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Male and female crab spiders found to 'cooperate' to mimic a flower to fool prey and predators

Male and female crab spiders found to 'cooperate' to mimic a flower to fool prey and predators
Credit: Frontiers in Ecology and the Environment (2024). DOI: 10.1002/fee.2721

A pair of environmental scientists at Yunnan University, in China, has found an instance of a pair of spiders, one male, the other female, working together to create the image of a flower, thereby fooling both prey and predators.

In their project, published in the journal Frontiers in Ecology and the Environment, Shi-Mao Wu and Jiang-Yun Gao were exploring a in Xishuangbanna in a southwest China when they came across a that was clearly attempting to mimic the flowers around it. Upon closer inspection, they found that what they were seeing was actually two spiders, one on top of the other, cooperatively resembling a single flower.

Cooperative mimicry has never before been observed in any , the researchers note. This adaption requires both participants to create a convincing camouflage. They suggest their finding appears to be the first.

The spiders are part of the Thomisidae family of crab spider—they survive by blending into the background to prevent being seen by predators and to help them ambush prey. They typically live on or near flowers. Most are known for their ability to blend in with the flowers around them—some have even been observed changing colors to remain invisible.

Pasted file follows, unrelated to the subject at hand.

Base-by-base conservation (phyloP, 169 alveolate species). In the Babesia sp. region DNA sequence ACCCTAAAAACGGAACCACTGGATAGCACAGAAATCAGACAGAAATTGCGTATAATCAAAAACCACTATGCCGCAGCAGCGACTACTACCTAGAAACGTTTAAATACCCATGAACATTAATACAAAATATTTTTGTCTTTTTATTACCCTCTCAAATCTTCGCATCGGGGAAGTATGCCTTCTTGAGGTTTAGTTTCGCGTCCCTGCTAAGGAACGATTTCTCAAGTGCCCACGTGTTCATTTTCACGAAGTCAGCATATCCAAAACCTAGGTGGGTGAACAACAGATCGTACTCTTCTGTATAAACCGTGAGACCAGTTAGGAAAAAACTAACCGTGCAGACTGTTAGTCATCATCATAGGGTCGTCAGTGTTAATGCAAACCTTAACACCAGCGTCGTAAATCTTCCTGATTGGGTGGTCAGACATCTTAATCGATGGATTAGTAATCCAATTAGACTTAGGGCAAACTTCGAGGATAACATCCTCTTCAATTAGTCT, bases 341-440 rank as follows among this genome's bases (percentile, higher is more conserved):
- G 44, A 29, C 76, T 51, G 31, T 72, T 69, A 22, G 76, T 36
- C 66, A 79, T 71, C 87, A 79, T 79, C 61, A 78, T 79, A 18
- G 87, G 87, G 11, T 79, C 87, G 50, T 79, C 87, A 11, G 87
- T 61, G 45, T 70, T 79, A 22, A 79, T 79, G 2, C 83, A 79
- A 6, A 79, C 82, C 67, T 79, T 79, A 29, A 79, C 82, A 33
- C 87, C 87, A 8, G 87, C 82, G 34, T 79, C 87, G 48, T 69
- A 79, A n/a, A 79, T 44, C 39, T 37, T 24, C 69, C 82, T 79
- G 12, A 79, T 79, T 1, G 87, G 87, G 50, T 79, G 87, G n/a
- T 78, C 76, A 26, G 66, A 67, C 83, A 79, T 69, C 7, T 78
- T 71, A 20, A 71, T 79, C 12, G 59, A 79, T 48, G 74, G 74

The pair observed by Wu and Gao were a male and a female. The female took on the appearance of fused pale white petals, while the male, which sat on the female's back and was much smaller, took on the appearance of a pistil. They note that the female's coloration was similar to the petals of the flowers around the pair, while the darker colors of the male were a close match to the inner parts of the flowers around them. It took both of them, the researchers noted, to match the coloration of the complete Hoya pandurata flowers around them.

The researchers suggest more study of the spider species is needed to determine if their behavior is consistent across multiple members and to better understand their .

More information: Shi‐Mao Wu et al, Male and female crab spiders "cooperate" to mimic a flower, Frontiers in Ecology and the Environment (2024). DOI: 10.1002/fee.2721

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Citation: Male and female crab spiders found to 'cooperate' to mimic a flower to fool prey and predators (2024, March 26) retrieved 27 May 2024 from https://phys.org/news/2024-03-male-female-crab-spiders-cooperate.html
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